By Georgia D. Koutouzos, J.D.
Parts maker failed to establish that the parts it had supplied were not themselves defective.
A lathe parts manufacturer failed to establish a key element of its component parts doctrine-based defense against products liability claims by a man who had been seriously injured while operating a lathe made by his employer using certain components provided by the manufacturer, a California state appellate panel ruled in a decision designated as not for publication. Reversing and remanding the trial court’s grant of summary judgment favoring the parts maker, the panel held that the company neither asserted that the components it had supplied were not themselves defectively designed nor supported that assertion with evidence, both of which were necessary to establish the component parts defense (Ruiz v. Omniturn, July 7, 2020, Poochigian, C.).
An individual who lost three fingers while operating a lathe to thread PVC pipe designed and built by his employer using a controller and operator’s control station manufactured by NC Electronic Services, Inc. (wrongly identified in the complaint as Omniturn) filed suit against the parts maker alleging causes of action for products liability and negligence. The parts manufacturer’s answer included a general denial as well as several affirmative defenses, including the so-called component parts doctrine, which asserts that an unnamed third party altered or otherwise used non-defective component parts and that the third party’s alteration or use of the component parts—and not any act or omission of the manufacturer—was the sole cause of the employee’s injury.
The parts maker moved for summary judgment, arguing that the injured man’s claims failed under the component parts doctrine. The trial court granted the motion on the grounds that the doctrine provided an absolute defense, after which the injured man appealed the trial court’s decision.
Component parts doctrine. Under relevant California case precedent, the component parts doctrine applies as a defense to product supplier liability when: (1) a supplier provides a component or raw material that is not itself defective (by virtue of a manufacturing, design, or warning defect); (2) the component or raw material is changed or transformed when incorporated through the manufacturing process into a different finished or end product; and (3) an end user of the finished product is allegedly injured by a defect in the finished product. Under these circumstances, the component supplier is not subject to liability for the injury unless the supplier substantially participated in the integration of the component into the design of the product; the integration of the component causes the product to be defective; and the defect in the product causes the harm. Thus, by its own terms, the doctrine does not apply when the component itself causes injury when used in the manner intended by the product supplier.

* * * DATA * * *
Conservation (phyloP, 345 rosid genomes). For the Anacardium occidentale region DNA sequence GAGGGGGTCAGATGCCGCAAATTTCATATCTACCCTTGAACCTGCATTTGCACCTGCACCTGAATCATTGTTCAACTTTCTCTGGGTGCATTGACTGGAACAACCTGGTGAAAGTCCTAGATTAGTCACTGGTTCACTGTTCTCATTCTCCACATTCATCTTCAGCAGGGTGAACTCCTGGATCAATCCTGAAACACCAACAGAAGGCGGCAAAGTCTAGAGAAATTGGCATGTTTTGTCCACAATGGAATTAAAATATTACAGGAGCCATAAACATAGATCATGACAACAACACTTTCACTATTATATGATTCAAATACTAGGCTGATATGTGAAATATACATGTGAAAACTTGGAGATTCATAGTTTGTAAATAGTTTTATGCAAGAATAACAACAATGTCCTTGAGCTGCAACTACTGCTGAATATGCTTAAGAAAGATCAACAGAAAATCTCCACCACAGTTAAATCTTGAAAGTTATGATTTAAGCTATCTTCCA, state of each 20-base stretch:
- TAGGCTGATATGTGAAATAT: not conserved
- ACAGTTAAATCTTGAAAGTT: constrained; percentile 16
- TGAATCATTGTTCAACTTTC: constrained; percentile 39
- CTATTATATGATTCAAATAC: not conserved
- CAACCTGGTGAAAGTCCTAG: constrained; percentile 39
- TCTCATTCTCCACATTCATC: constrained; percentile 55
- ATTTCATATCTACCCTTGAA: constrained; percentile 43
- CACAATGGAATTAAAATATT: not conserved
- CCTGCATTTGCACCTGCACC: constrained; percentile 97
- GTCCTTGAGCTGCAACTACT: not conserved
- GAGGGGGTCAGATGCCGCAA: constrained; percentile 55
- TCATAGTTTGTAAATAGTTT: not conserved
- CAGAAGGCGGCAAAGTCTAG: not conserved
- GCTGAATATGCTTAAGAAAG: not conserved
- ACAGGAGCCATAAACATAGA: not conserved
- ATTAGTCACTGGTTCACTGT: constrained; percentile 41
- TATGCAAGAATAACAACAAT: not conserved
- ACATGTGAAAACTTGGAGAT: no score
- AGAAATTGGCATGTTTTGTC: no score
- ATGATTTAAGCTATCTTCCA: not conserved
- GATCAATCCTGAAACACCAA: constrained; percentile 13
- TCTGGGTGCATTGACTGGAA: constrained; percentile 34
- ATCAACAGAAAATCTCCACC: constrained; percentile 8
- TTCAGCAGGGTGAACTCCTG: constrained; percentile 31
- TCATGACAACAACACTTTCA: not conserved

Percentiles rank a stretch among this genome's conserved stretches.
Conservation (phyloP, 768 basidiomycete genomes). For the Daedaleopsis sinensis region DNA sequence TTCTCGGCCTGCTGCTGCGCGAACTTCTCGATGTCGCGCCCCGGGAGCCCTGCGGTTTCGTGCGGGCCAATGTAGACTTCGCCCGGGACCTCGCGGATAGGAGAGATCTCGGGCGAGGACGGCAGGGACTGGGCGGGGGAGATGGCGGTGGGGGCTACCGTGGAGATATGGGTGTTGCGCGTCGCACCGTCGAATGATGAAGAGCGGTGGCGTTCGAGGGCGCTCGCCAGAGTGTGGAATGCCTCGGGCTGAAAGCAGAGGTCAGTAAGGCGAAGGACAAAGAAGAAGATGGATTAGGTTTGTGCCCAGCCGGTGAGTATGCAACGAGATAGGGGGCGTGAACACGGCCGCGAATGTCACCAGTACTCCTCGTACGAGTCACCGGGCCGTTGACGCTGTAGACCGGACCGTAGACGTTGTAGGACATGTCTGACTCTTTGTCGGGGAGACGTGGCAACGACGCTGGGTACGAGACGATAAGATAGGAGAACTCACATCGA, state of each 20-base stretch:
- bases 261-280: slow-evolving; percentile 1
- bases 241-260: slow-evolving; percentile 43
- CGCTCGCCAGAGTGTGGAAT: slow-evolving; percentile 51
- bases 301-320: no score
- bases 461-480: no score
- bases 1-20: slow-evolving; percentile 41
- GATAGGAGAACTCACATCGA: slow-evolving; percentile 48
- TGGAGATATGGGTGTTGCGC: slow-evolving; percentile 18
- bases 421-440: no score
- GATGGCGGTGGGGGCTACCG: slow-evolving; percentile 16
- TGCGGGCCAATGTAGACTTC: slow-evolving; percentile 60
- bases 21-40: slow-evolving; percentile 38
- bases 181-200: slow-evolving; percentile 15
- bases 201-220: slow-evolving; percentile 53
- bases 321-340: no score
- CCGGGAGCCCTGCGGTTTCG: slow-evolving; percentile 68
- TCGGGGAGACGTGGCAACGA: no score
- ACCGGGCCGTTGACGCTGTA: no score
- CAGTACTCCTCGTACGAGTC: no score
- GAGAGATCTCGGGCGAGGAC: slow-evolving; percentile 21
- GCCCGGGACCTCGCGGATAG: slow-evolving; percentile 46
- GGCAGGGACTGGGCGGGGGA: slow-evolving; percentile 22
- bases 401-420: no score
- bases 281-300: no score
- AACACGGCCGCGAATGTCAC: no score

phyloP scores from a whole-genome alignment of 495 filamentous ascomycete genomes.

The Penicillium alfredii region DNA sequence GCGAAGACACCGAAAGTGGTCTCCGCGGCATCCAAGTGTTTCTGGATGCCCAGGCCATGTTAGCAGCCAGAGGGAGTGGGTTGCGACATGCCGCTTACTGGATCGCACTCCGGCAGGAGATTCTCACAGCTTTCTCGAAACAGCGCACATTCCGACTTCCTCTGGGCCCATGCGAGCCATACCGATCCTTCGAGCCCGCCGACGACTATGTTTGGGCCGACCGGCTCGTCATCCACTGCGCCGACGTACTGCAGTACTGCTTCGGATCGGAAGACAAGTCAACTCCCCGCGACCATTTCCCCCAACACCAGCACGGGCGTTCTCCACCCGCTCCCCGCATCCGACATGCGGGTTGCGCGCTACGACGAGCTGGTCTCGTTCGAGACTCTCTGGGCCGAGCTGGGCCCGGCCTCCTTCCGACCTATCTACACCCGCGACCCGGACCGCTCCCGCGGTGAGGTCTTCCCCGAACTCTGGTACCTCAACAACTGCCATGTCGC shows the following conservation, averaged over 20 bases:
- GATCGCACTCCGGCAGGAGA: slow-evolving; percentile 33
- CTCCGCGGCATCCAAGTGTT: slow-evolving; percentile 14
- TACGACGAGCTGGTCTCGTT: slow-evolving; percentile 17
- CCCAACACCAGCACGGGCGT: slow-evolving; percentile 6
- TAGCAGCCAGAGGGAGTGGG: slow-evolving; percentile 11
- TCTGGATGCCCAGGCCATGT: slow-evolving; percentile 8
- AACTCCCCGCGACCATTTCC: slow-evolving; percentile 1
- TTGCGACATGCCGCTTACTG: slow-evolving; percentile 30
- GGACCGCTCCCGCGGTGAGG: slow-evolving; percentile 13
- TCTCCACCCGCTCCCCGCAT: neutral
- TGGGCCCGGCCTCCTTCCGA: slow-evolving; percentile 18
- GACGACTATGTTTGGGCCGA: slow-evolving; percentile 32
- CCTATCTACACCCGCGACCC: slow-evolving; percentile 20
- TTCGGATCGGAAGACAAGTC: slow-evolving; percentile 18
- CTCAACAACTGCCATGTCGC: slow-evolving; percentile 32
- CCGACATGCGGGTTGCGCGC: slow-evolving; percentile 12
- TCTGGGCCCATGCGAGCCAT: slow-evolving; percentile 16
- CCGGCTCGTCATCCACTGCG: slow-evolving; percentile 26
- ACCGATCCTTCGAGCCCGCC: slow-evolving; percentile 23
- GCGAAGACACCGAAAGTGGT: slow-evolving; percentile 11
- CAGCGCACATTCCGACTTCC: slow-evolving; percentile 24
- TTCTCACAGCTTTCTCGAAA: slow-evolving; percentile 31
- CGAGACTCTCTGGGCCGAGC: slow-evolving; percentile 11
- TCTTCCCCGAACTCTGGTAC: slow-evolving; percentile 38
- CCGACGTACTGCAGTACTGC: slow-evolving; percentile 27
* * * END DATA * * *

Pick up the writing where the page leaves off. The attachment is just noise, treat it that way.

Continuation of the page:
Summary judgment burden. In the case at bar, the parts maker bore the initial burden to establish evidentiary facts of every element necessary to entitle it to judgment. However, the company did not assert that the controller it had supplied to the injured man’s employer was not itself defectively designed. The absence of design defects (as well as manufacturing or labeling defects) clearly was a "material fact" necessary to invoke the component parts doctrine. As a result, the parts maker had to assert in its separate statement that the controller (and other components it had supplied) had not themselves been defectively designed, and then had to support that assertion with evidence. The company’s failure to have done so was a fatal flaw for a summary-judgment motion predicated on the component parts doctrine, the panel said.
Evidence of design defect. The parts maker argued that by asserting the component parts defense, it "automatically implicated" that the at-issue controller was not defective. A moving defendant can satisfy its initial summary judgment burden by "identifying" the lack of evidence contrary to its position, the company contended, adding that the lack of a defect "was initially argued by negation in that no evidence existed of a design defect." However, the company had to present evidence to carry its initial burden on summary judgment. It could not simply point out that the plaintiff did not possess and could reasonably obtain the necessary evidence, the appellate panel instructed. Thus, the parts maker’s argument that the injured man had no evidence of a design defect was insufficient.
Furthermore, the declaration of the injured man’s expert that there was nothing wrong with the design of the control station in and of itself did not change the fact that the parts maker had failed to carry its own initial burden—a necessary prerequisite before the court could look to the evidence of the party opposing the motion. Because the parts maker had failed to carry its initial burden, the burden never shifted to the injured man to show a dispute of material fact; therefore, any issues related thereto could not be considered. Accordingly, the trial court’s judgment was reversed and remanded.
The case is No. F077571.
Attorneys: Thomas A. Brill (Young Wooldridge, LLP) for Luis Ruiz. Michael L. O’Dell (Clifford and Brown PC) for Omniturn/NC Electronic Services, Inc.
Companies: Omniturn; NC Electronic Services, Inc.
MainStory: TopStory DefensesLiabilityNews DesignManufacturingNews IndustrialCommercialEquipNews CaliforniaNews
Interested in submitting an article?
Submit your information to us today!Learn More
Product Liability Law Daily: Breaking legal news at your fingertips
Sign up today for your free trial to this daily reporting service created by attorneys, for attorneys. Stay up to date on product liability legal matters with same-day coverage of breaking news, court decisions, legislation, and regulatory activity with easy access through email or mobile app.